From Pleinsbachian ammonites sitting on top of the Chalk, to Mosasaur bones derived from a chalk pit outside Norwich, the most frequently asked question is always the same, where did the material truly originate? The reasons behind the need to know this vary widely, but the controlling questions will always be - how did this material get to be where it is, what was it’s point of origin and how did it get from that point of origin to where it is now? This paper provides several diverse examples of searches for provenance, from building stones to paintings to mosasaurs. Most areas of research are largely of academic interest, but they become far more critical when criminal offences have been committed. The example is given of the investigation into the Soham murders. Ten chalk samples associated with the site where the bodies of Holly Wells and Jessica Chapman were found and the car belonging to the defendant Ian Huntley were analysed for both nannofloral and microfaunal content. The results of these analyses were fundamental in ascertaining that the car driven by the defendant had been taken to the site where the bodies were found and that subsequent thorough cleaning of the car by the defendant was insufficient to remove the evidence provided by the microfossils discovered.

As the potential for microfossils to be used in establishing provenance is more widely recognised, then their applications will also become more widespread. Micropalaeontologists will need to become increasingly aware of the leap from being an interested academic to being an expert witness.

 

The forensic palynology of crime scenes from arable environments

A. G. Brown

Palaeoenvironmental Laboratories University of Southampton (PLUS), Faculty of Social and Human Sciences, University of Southampton, Southampton SO17 1BJ, email: Tony.Brown@soton.ac.uk

 

Forensic palynology has become a quasi-standard part of forensic sciences since its first use in the UK in the 1990s. Increased taxonomic precision and its combination with other analyses, particularly mineralogical analyses, have allowed the production of increasingly accurate environmental profiles of unknown locations and matches between clothing or vehicles and crime scenes. Historically the majority of cases have related to woodlands. However, this paper presents forensic palynological data from two arable crime-scenes in the UK Midlands and additional data on possible sources of cereal pollen pertinent to forensic investigations. Despite the significant rise in cases in which palynomorphs (pollen and spores) have been used it is suggested here that more taphonomic studies are desirable in order to increase the robustness of the evidence in court.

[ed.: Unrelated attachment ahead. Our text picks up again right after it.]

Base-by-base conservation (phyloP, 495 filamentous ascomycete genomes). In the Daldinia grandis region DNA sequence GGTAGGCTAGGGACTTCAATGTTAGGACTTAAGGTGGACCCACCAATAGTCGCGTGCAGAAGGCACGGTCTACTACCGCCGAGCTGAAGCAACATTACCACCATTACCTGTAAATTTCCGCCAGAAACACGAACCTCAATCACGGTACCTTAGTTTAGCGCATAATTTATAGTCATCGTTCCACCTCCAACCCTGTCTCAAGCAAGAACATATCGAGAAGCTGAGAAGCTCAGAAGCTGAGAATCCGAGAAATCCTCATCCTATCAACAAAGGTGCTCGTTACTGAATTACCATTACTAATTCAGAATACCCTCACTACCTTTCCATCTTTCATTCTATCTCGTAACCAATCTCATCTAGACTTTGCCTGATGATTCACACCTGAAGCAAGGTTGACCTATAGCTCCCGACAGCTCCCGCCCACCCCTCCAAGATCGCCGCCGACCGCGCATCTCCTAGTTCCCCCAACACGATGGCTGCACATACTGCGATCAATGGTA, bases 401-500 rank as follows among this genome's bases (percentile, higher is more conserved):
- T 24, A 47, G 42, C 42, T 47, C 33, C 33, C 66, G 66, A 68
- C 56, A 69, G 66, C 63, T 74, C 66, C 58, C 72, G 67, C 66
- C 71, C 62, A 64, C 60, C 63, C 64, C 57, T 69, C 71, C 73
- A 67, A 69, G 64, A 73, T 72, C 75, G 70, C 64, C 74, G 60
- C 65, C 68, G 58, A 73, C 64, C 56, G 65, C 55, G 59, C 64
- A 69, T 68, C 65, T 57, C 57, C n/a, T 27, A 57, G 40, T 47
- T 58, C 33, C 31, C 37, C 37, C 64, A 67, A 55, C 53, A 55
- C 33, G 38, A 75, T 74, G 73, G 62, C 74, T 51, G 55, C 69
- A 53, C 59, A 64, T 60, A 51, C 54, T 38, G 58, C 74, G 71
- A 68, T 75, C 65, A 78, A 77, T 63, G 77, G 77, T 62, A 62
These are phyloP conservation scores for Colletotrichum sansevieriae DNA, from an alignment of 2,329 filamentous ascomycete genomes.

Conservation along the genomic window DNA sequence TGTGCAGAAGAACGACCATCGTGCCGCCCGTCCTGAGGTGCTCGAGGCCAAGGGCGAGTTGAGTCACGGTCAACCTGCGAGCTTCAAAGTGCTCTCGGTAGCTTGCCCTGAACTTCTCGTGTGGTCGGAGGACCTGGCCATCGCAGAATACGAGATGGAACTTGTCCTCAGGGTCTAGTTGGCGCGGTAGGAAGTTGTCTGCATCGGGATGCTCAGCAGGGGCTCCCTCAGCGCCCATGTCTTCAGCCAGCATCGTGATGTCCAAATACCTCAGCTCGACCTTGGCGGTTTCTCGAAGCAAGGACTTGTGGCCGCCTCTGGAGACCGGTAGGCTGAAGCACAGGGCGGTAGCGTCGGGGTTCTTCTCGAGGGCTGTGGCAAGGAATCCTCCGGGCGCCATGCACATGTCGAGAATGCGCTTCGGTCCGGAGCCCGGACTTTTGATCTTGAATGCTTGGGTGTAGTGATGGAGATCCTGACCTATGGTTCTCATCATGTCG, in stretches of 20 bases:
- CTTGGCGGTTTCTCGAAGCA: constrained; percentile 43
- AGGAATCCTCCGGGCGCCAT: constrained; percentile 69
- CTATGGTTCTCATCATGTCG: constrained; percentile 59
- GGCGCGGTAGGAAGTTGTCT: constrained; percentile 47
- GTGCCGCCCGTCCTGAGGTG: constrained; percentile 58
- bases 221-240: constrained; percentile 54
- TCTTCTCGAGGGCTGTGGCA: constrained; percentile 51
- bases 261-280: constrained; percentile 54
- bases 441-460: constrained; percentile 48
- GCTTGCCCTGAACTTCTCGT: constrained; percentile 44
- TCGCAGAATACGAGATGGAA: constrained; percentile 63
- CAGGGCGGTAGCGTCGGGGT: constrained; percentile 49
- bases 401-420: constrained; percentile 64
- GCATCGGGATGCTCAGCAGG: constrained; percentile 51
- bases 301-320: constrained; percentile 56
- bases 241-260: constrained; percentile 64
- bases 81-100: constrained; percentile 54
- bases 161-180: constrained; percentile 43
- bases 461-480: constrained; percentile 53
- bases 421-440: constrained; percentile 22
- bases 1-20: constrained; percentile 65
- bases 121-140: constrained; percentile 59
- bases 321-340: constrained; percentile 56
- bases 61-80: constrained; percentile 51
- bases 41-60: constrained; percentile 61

Assessing the provenance of later prehistoric granodiorite-tempered pottery from the East Midlands

David Knight[1] & Eddy Faber[2]

[1]Trent & Peak Archaeology, email: dknight@yorkat.co.uk

[2]Department of Archaeology, University of Nottingham, email: edward.faber@nottingham.ac.uk

 

Petrographic studies of prehistoric pottery from the East Midlands have identified several distinctive fabrics containing angular granitoid inclusions that it has been suggested may derive from the Mountsorrel granodiorite complex of Charnwood Forest. This provides an interesting complement to studies of Saxon pottery from the East Midlands (Williams and Vince 1997) and, if verified by further work, would add significantly to the growing evidence for long-distance ceramic exchange networks in prehistoric Britain. A recent review of thin section analyses of prehistoric granodiorite-tempered pottery concluded that the results should be tested by chemical analyses aimed at comparing individual mineral and rock inclusions with samples from different Charnwood rock sources in order to distinguish between potential sources (Knight et al. 2003). Such an approach is particularly important as the granitoid inclusions in prehistoric pottery thin sections generally comprise only a few crystals, which given the coarse-grained nature of these rocks does not enable sufficiently robust comparisons to be made with the putative Mountsorrel source.